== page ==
Completed in May 2019, the review noted that while there has been a decline in the overall student enrolment in the UCDSB of 630 students between 2014 and 2019, only minor fluctuations were noted in the number of UCDSB students accessing Special Education services. Overall about 25 per cent of the student population receives special education programs or support. The review also confirmed that the vast majority of students with special needs in the UCDSB are receiving instruction and are supported in regular classroom settings by the classroom teacher and educational assistants. The number of elementary students with an Autism Spectrum Disorder (ASD) that were being provided Special Education services has increased from 110 to 310, with a rise from 10 to 150 secondary students. According to the report, during the 2018-2019 year, 6678 students in the Kindergarten to Grade 12 program had an Individual Education Plan (IEP), providing access to special education programs and services provided by the board at the school.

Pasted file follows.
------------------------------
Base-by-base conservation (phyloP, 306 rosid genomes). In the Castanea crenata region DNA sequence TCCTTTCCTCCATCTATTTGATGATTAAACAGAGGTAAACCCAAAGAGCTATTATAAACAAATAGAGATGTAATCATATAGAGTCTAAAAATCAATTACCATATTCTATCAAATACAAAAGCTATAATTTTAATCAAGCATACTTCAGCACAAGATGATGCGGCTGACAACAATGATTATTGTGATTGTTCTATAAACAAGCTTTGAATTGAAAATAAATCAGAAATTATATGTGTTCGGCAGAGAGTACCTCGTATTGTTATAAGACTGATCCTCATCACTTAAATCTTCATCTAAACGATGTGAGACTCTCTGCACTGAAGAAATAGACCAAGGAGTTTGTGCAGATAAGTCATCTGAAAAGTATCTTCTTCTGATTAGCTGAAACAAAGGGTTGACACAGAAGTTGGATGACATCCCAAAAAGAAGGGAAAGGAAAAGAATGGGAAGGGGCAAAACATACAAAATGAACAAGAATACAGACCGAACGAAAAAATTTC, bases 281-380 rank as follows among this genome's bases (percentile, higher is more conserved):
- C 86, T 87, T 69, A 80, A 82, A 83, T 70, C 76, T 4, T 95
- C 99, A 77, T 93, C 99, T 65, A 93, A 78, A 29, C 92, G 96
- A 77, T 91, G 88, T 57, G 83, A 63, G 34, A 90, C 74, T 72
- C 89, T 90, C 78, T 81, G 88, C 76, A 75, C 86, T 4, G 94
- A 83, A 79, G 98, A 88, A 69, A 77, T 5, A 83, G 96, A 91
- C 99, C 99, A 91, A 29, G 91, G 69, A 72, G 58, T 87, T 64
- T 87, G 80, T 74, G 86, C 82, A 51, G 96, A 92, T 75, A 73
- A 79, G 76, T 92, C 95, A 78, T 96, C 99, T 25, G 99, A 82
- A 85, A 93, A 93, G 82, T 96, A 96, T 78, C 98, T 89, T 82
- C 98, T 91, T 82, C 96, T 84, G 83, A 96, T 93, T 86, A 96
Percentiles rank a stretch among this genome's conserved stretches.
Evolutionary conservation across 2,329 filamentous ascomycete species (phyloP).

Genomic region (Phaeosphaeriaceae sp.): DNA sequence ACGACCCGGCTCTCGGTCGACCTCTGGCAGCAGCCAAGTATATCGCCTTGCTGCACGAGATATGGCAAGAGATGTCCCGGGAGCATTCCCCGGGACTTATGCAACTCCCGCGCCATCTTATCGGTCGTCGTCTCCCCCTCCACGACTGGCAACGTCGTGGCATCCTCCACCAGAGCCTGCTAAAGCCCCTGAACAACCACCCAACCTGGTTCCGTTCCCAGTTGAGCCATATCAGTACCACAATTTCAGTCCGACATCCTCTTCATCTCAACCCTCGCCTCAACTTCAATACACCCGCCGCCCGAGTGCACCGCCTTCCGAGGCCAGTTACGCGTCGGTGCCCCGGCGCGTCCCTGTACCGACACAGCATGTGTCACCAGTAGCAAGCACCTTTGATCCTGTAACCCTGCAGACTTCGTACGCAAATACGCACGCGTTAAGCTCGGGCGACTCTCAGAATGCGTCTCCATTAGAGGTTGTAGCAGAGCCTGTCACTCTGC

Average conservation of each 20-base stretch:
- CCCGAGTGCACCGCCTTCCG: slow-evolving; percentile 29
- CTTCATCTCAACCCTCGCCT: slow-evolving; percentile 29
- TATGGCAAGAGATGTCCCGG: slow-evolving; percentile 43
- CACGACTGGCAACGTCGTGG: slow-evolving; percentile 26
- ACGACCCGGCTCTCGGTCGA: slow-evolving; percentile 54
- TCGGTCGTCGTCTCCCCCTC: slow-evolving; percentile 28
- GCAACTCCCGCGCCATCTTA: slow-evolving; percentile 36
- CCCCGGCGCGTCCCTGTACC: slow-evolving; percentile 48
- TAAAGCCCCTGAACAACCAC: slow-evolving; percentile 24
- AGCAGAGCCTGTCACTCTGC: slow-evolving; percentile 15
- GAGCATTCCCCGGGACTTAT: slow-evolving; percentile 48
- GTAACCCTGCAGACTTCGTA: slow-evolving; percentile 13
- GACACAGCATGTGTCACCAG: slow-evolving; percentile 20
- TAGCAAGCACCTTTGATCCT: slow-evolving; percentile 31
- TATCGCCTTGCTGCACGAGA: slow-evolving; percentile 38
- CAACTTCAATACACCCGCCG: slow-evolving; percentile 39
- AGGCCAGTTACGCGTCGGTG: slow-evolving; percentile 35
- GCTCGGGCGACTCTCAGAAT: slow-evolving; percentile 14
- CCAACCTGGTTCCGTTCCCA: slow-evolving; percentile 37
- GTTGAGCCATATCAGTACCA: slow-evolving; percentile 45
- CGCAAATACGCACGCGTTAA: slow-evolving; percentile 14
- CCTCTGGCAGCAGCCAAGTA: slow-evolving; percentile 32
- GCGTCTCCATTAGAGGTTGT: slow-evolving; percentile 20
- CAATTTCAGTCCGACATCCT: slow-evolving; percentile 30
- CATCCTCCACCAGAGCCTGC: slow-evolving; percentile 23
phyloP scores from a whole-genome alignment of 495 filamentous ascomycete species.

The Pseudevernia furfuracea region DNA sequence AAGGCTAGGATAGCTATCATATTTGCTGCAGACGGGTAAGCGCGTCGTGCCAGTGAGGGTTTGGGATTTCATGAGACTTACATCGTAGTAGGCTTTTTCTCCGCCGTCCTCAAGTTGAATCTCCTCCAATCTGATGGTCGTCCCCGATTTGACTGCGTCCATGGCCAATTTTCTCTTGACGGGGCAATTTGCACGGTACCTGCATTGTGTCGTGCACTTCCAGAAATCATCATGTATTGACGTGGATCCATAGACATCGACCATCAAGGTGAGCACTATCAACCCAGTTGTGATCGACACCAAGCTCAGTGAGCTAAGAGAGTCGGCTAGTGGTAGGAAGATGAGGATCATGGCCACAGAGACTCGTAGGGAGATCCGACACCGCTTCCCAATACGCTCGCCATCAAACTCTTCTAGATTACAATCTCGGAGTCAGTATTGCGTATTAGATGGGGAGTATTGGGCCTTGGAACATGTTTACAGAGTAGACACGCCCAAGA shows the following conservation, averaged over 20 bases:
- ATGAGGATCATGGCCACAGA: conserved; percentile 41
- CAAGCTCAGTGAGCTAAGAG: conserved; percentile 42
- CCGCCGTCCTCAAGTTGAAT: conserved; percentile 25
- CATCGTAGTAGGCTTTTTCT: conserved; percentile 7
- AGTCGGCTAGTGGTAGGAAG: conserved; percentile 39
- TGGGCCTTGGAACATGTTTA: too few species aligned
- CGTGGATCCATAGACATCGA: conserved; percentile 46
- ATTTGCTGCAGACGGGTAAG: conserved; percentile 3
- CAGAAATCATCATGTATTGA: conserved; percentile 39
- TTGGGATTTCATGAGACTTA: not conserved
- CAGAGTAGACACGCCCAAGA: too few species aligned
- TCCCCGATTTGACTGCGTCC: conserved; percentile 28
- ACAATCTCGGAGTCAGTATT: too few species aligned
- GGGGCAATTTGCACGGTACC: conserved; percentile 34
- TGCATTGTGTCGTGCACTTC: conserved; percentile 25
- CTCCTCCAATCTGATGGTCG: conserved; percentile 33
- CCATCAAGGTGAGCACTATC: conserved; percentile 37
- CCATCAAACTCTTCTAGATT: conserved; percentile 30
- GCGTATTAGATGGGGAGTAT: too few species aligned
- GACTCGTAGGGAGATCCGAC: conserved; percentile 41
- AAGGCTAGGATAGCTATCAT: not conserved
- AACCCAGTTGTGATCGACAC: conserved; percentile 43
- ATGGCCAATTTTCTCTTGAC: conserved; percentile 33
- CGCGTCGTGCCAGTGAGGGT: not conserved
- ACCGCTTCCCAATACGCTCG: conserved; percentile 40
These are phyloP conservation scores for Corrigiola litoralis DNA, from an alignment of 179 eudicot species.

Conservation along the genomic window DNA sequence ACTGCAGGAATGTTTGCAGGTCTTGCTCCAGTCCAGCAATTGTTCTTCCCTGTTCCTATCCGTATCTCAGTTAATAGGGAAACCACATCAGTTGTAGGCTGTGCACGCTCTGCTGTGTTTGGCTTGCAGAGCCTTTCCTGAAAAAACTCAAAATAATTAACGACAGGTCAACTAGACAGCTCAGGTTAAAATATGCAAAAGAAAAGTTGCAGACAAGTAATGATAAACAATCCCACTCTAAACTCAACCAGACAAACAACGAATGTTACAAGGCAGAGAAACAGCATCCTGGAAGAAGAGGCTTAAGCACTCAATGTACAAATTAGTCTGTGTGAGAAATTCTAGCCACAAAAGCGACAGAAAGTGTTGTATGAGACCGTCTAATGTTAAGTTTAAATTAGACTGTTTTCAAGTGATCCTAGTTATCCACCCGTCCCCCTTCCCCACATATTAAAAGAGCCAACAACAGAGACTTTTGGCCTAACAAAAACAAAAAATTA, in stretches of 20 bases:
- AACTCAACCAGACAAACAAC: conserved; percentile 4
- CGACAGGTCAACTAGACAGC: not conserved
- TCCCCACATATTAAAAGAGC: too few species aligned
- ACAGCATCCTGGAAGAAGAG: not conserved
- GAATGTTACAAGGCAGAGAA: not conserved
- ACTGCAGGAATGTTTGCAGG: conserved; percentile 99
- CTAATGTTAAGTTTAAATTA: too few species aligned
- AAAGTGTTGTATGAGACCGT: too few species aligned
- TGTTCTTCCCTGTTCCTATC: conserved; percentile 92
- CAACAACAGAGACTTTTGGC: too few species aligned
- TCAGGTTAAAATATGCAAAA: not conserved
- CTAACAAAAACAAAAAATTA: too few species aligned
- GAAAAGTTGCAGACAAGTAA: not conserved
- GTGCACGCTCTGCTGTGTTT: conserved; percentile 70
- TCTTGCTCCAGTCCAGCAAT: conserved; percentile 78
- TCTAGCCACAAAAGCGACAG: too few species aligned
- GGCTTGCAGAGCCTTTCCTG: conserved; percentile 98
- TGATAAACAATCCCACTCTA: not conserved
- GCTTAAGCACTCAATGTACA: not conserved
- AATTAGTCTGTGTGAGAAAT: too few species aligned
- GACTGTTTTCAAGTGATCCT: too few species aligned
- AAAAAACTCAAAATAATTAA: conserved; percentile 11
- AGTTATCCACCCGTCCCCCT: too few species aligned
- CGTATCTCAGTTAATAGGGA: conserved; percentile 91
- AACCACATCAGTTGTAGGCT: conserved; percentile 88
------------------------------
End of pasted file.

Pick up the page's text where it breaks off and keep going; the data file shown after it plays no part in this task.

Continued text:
The number of elementary-aged students identified as having “learning disabilities” decreased from 750 to 380 and from 1180 to 850 at the secondary level between 2014 and 2019. (Note: in an earlier version of this article, a typo slipped through and 1180 was originally published as 11880.)
While integration of special-needs students has been an overall mission for some time now, Ferguson said that it became apparent that more options were needed to support these students.
“Power Up” pilot programs were launched in 15 schools. In recent times, Learning Resource teachers within the UCDSB who were formerly known as special education teachers, were refocused on supporting teachers. As special-needs students were integrated into regular classrooms, Learning Resource teachers were adding their support to the regular classroom teachers to help them with special-needs students in their classroom.
“But what we needed was to make their primary job to work with the students. They are the most qualified to work with them,” Ferguson said.
But back to “Power Up”, which could involve working with special-needs students in groups outside of the regular classroom. Ferguson compared it to pulling off the road for a time and then powering back up again.